Resisted hip abduction: Stand sideways near a door with your injured side further from the door. Tie elastic tubing around the ankle on your injured side. Knot the other end of the tubing and close the knot in the door near the floor. Pull the tubing out to the side, keeping your leg straight. Return to the starting position. Do 2 sets of 15. For more resistance, move farther away from the door.

Resisted hip adduction: Stand sideways next to a door with your injured side closer to the door. Tie a loop in one end of the tubing and slip the loop around the ankle on your injured side. Make a knot in the other end of the tubing and close the knot in the door near the floor. Bring the leg with the tubing across your body sideways, crossing over your other leg and stretching the tubing. Return to the starting position. Do 2 sets of 15.

Developed by RelayHealth.   Published by RelayHealth.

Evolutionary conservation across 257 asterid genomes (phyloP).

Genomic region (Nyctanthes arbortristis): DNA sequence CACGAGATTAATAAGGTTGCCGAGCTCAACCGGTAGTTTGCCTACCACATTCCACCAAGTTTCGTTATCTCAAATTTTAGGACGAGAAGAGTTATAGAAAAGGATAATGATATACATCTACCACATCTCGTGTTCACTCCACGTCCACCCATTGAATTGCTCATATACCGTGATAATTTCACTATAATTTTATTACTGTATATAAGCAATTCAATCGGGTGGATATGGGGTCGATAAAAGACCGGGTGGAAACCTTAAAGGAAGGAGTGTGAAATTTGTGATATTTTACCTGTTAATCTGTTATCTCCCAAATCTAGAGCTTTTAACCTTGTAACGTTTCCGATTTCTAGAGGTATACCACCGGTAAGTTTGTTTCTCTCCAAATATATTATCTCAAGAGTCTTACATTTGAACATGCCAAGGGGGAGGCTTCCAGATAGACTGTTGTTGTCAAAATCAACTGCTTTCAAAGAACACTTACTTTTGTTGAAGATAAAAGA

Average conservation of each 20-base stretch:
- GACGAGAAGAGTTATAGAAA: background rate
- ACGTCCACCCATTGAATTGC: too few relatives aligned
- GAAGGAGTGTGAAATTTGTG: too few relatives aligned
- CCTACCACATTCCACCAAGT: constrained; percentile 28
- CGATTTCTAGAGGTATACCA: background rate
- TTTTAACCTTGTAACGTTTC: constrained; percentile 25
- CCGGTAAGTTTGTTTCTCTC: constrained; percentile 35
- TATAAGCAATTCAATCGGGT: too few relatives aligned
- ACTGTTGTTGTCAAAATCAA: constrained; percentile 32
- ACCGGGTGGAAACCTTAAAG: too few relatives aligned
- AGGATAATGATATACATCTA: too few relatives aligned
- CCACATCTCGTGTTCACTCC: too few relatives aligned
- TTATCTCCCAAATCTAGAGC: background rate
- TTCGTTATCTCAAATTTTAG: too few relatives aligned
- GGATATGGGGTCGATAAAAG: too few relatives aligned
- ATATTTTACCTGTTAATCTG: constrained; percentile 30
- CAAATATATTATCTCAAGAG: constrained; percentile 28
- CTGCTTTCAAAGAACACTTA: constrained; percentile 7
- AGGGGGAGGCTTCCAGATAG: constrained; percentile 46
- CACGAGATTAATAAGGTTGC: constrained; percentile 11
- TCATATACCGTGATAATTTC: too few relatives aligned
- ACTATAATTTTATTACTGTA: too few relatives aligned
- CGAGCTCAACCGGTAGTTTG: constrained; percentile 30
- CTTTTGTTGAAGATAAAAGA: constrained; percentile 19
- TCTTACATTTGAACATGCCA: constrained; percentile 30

Copyright ©2014 McKesson Corporation and/or one of its subsidiaries.

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Benefits  
 
   · Reduced / eliminated of fine lines
   · Diminished deep wrinkles
   · Lifted droopy eyelids 
   · Firmed Jowls 
   · Reduced eye bags 
   · Reduced puffiness around the eyes
   · Increased facial blood circulation
   · Increased collagen production 
   · Improved muscle tone
   · Dermal contraction
   · Tightened pores
   · Brightening of the eye area
   · Diminished acne
   · Reduced evidence of stress 

According to NYC Dermatologist Fredric Brandt, MD, “Anything that stimulates the fibroblasts to build new collagen is going to help eradicate damage.”  
 
And of course getting enough sleep and having good stress management solutions are a no brainer!